Teaching Tips

Active listening strategies

Last Friday, many of our professors got together to discuss effective teaching strategies across the disciplines. We gathered in groups and shared our perspectives about effective teaching strategies. One idea that every group hit upon in one way or another was the importance of listening. So many of us are concerned with getting our points across to the students; we feel we need to teach all the content and not miss anything. Often we are so focused on imparting information, we forget to listen to what our students are telling us. In a single class period, students can give valuable information that will help us more effective teachers.  By watching and listening for these verbal and non-verbal signals an instructor can discover:

  • Additional knowledge that the teacher might not have included in the lecture, or didn’t even know
  • How to fill gaps in the students’ knowledge foundation
  • How to clear up misunderstanding from the homework
  • A lack of preparation
  • An inability to keep up with the lecture or other class activities
  • Discomfort with an in-class group situation
  • An important question
  • Ways to provide opportunities for advanced study


The need for active listening strategies is being recognized more often in higher education.  A few examples of the importance of listening pops up everywhere on the net. The Russell Group University believes active listening happens when instructors “allow for thinking time and silences.”  Northwestern University offers a course called The Importance of Listening. And thirdly, in her essay, Tell Me More, On the Fine Art of Listening, Brenda Ueland says, “Listening is a magnetic and strange thing, a creative force.” She goes on to say people who “really listen to us are the ones we move toward, and want to sit in their radius as though it did us good.”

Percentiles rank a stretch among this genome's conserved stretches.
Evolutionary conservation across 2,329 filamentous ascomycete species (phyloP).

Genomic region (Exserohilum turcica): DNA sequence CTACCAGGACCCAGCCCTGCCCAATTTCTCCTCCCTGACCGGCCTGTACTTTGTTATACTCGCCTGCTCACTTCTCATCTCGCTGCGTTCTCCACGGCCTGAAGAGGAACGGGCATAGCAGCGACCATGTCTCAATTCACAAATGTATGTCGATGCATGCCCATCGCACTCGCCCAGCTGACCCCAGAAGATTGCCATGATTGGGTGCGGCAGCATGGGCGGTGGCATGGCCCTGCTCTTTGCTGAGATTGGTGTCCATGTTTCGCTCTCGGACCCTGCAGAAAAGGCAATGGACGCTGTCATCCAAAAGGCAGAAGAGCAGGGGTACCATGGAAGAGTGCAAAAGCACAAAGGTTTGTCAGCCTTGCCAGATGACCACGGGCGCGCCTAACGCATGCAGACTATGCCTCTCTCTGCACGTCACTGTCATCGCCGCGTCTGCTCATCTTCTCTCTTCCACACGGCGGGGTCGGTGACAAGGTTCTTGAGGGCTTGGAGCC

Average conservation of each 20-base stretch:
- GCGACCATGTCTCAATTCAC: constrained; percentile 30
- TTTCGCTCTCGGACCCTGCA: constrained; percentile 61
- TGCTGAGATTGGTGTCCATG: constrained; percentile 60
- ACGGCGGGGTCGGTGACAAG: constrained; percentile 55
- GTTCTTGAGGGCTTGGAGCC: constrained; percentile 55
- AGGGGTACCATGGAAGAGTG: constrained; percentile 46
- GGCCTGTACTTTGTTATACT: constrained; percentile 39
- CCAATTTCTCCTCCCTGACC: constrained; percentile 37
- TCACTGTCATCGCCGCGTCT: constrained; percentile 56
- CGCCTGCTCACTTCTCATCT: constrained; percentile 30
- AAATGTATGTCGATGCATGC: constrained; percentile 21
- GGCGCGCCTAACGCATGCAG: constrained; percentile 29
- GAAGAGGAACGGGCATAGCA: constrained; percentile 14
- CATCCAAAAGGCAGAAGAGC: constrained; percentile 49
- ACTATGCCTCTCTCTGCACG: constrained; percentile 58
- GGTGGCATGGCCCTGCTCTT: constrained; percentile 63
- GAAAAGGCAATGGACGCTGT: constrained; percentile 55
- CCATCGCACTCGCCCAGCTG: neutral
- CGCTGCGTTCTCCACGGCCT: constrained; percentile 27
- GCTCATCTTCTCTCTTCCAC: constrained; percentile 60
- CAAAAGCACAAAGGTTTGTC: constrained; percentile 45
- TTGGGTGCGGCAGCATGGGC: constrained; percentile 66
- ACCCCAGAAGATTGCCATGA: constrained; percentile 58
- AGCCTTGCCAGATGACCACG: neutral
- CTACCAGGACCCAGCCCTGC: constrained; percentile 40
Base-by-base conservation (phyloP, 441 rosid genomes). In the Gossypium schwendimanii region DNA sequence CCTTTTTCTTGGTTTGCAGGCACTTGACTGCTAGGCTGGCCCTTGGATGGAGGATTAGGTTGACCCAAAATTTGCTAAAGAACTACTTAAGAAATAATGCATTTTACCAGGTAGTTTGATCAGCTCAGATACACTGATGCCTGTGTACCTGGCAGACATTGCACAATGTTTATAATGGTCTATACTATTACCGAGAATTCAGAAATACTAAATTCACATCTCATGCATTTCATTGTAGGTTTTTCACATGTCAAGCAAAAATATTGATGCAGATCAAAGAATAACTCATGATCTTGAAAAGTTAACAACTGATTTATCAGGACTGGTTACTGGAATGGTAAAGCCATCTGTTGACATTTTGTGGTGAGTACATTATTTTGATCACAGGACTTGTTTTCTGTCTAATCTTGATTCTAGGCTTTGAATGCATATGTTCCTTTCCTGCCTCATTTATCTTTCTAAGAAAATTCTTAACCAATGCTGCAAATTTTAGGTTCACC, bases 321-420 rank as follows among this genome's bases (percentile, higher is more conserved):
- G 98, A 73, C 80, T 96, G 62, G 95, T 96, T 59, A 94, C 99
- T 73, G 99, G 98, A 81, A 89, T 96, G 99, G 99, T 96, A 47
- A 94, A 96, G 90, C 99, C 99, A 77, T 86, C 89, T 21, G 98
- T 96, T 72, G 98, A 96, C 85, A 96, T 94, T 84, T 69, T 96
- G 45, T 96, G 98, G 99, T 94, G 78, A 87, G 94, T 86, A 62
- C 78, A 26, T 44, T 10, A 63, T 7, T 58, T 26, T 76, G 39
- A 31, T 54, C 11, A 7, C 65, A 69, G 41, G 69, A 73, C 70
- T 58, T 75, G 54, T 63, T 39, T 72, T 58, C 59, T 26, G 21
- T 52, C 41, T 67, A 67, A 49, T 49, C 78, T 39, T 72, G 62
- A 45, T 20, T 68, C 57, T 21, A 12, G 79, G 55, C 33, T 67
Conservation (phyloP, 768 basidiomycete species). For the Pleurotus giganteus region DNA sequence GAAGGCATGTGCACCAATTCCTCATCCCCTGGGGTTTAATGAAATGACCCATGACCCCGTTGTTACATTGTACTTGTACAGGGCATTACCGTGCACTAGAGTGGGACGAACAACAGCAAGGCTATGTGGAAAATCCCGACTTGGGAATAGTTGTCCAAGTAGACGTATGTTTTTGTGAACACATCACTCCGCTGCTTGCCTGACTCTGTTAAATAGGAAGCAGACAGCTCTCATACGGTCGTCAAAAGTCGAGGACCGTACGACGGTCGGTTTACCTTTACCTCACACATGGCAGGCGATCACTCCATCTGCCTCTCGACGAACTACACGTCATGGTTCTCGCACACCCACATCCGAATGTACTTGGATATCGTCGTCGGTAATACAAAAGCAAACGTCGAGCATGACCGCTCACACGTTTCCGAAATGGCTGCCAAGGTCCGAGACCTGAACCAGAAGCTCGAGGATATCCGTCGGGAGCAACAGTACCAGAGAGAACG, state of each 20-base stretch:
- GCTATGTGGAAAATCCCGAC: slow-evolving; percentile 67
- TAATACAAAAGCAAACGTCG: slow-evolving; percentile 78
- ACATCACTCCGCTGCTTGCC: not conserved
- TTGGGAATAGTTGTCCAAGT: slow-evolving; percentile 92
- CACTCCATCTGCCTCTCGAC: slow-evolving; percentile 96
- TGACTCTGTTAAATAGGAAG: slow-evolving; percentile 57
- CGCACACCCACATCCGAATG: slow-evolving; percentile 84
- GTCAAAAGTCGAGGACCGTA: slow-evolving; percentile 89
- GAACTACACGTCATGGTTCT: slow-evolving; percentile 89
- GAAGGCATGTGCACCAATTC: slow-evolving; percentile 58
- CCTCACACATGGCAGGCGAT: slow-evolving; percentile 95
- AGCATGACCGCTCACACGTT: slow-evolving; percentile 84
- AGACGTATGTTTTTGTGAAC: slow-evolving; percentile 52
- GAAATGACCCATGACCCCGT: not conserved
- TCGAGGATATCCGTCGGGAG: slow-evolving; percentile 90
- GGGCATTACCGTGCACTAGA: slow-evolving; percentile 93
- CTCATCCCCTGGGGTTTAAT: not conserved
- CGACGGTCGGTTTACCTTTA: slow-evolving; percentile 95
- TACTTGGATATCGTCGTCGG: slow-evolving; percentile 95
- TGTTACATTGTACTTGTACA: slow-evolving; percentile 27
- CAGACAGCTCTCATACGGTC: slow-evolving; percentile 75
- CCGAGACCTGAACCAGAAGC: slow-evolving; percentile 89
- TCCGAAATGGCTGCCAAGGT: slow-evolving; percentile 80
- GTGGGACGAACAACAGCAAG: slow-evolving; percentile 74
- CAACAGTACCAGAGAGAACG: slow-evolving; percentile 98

So, what are some strategies that help us to be better listeners?

In the Faculty Focus Blog, there was a very helpful article about active listening. The author, Isis Artze-Vega listed seven ways to help students listen. She cited talking less, accountability, and modeling as key ways to promote listening (see complete article here http://www.facultyfocus.com/articles/teaching-and-learning/active-listening-seven-ways-to-improve-students-listening-skills/).

In the TESOL Quarterly, Rebecca Palmer gives 9 listening strategies including modeling (hmmm….this seems to be a familiar theme!), taking notes, responding and summarizing (http://newsmanager.commpartners.com/tesolc/issues/2014-06-01/3.html).

Even Forbes recommends we become better listeners. The suggestions by their columnist, Dianne Schilling include eye contact, keeping an open mind, and empathy. (Her article is here: https://www.forbes.com/sites/womensmedia/2012/11/09/10-steps-to-effective-listening/#1bfb4d773891)

With these strategies, we can help students be better listeners and we can become more attentive ourselves.


Grove, J. (2017, February 14). How to teach: 13 top teaching tips for university lecturers.  [Web log Retrieved from https://www.timeshighereducation.com/features/how-teach-13-top-teaching-tips-university-lecturers

Hlavac, R. Northwestern University Online Course  https://www.coursera.org/learn/importance-of-listening

Ueland, B (1998).  Tell me more; On the fine art of listening. Tucson, AZ: Kore Press.


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